Imphal’s ‘conspiracy’ theory: Delhi behind tribal unity, unrest

Imphal’s ‘conspiracy’ theory: Delhi behind tribal unity, unrest

IMPHAL: In the polarised hill-valley rift in Manipur, both sides agree that the secrecy and ambiguity around the Naga framework agreement – signed between the centre and NSCN (I-M) in early August – have been unhelpful and contributed to tensions.


But that is where the overlap ends. Meiteis leaders in Imphal across the political spectrum, including members of the BJP, blame the centre for ‘encouraging’ tribals and helping the warring Kukis and Nagas arrive at a rare unity. Tribals say their unity is organic and believe that Delhi should do more, impose president’s rule on the state, and help them get a separate administration even if it is by challenging Meiteis.


Meitei backlash to Naga accord

The demand for Inner Line Permit – which finally led to the passage of the three bills at the heart of the current tension – had been underway in the state before the Naga pact. But observers say it intensified the agitation. It is said to have added to the Meitei sense of insecurity and fueled speculation that the centre was willing to trade Manipur’s territorial integrity for peace with Nagas, and give away the Naga dominated districts of the state NSCN has been demanding. The Manipur assembly has passed a resolution on the inviolability of the state’s territory.

But the centre has already indicated that state borders may not be touched. R N Ravi, the government’s interlocutor with the NSCN, is expected in Imphal to allay apprehensions.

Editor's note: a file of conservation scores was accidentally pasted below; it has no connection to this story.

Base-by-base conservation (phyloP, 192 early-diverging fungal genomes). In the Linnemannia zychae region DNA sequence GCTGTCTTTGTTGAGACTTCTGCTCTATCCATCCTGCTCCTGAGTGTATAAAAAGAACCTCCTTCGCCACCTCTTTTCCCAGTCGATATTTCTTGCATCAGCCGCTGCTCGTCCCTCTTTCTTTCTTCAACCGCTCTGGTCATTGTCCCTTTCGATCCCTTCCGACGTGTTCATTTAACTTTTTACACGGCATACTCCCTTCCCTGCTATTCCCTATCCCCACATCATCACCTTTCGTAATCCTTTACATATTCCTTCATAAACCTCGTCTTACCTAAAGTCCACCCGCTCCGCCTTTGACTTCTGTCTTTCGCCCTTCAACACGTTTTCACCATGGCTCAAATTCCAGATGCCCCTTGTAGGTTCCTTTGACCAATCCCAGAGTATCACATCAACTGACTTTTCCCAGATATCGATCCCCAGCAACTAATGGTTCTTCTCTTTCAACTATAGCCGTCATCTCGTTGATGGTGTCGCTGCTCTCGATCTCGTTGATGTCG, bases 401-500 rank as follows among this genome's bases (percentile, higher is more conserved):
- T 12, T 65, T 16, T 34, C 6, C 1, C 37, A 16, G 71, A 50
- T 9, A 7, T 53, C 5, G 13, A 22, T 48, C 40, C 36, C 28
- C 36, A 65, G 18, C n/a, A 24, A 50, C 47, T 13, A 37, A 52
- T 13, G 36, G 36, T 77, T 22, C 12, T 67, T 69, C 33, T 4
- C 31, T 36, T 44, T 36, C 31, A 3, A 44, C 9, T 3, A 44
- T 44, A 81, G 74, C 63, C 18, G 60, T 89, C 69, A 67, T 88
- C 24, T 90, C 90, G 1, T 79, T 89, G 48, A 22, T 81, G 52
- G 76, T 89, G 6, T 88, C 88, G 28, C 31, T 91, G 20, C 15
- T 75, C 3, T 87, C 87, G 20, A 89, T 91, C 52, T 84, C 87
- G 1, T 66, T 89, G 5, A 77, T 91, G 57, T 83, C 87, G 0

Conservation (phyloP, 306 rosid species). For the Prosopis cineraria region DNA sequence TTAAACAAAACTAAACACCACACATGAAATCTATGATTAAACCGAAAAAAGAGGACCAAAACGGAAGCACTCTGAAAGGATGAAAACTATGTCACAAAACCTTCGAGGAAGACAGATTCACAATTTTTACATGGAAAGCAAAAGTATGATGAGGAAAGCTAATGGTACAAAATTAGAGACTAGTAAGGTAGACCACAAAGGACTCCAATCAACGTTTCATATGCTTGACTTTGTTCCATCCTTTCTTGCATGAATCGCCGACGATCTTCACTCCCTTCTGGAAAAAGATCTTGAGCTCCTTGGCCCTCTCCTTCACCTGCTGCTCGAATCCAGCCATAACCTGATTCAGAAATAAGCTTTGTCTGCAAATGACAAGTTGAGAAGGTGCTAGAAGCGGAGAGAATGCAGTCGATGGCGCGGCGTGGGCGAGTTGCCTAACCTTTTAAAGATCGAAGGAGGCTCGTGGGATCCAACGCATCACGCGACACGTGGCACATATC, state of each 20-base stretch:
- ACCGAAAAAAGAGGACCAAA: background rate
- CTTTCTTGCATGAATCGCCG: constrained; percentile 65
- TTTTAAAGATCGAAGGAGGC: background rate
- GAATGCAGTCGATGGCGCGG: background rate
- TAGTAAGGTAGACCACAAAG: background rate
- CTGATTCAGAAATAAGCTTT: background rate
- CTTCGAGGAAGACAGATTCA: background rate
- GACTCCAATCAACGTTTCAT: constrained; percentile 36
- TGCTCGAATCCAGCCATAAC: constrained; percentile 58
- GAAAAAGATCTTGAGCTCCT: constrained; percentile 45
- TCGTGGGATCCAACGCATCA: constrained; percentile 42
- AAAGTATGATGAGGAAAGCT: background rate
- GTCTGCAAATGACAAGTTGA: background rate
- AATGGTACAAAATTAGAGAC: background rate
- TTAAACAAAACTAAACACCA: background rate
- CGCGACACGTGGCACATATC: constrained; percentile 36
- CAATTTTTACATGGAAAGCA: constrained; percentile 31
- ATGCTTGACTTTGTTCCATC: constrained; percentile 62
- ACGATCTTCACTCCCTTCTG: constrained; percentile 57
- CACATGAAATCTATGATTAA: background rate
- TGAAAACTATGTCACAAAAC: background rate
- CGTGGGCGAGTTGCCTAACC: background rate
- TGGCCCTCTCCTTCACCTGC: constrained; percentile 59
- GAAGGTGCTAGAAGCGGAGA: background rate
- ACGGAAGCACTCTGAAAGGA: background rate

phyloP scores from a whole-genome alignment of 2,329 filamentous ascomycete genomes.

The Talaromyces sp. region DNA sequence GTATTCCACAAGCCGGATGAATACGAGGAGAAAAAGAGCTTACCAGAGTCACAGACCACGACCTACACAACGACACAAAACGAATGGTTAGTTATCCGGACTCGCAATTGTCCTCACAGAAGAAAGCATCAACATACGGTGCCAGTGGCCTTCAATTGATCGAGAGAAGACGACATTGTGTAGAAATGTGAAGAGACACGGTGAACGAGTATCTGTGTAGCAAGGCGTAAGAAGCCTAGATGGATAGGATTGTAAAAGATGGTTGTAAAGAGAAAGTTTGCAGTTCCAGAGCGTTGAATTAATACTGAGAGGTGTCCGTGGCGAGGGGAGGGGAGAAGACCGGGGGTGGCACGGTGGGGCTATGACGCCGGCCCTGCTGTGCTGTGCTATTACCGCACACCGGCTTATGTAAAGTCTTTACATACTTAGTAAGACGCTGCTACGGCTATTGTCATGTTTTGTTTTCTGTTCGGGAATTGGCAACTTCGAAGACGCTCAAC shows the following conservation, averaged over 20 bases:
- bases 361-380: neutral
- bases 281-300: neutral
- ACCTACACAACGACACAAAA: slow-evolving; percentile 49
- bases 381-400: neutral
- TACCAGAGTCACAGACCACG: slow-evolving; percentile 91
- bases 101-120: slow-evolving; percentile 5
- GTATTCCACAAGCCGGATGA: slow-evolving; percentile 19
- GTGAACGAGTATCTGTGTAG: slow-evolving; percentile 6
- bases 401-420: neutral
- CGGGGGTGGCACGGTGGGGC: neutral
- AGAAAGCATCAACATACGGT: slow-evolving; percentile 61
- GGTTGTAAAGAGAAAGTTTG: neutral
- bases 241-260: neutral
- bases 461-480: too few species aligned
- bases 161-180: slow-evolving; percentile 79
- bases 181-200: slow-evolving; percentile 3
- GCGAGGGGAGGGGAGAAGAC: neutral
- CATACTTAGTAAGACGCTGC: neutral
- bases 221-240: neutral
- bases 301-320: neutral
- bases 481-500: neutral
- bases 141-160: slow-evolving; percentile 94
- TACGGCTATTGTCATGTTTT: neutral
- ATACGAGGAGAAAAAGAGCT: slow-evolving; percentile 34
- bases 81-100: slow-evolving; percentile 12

When asked if a pan Naga cultural council, which does not impact territorial boundaries, would be acceptable to Manipur, N Biren Singh, Congress MLA and former cabinet minister said, “What is this cultural council? Punjabis are there in India and Pakistan – will Delhi allow them to have a cultural council? Will Delhi allow Pakistani flag in Kashmir? Why should we tolerate Nagas having mixed loyalties, allow a Naga flag in our territory? Political loyalty has to be to the state.”


Even as Meiteis have ratcheted up the rhetoric in the run up to the final announcement of the deal, it has generated expectations among tribals.


A top government official in a hill district told HT, “Kukis have stepped up their demand for a state administration because of the deal. This lack of transparency and ambiguity is not helpful because of false hopes and fears it generates.” Four MLAs of the Naga People Front have already resigned from the assembly, against its resolution and the passage of the bills.


‘Conspiracy’ behind unity

What has worried the Meitei polity most after the accord and in the recent agitation against the three bills is the coming together of Nagas and Kukis. Meitei politicians and activists see a deep ‘conspiracy’ here.


Congress leader Singh was a part of the drafting committee of the bills at the heart of the tribal backlash. He says the bills have nothing that affect tribals, and adds bluntly, “The real story is something else. The Christian tribals have come together. NSCN has told Kukis they can have a separate administration comprising hill districts like Churachandpur and Chandel in return for their support. And Delhi has backed this. They are using bills as an alibi to push statehood agenda.”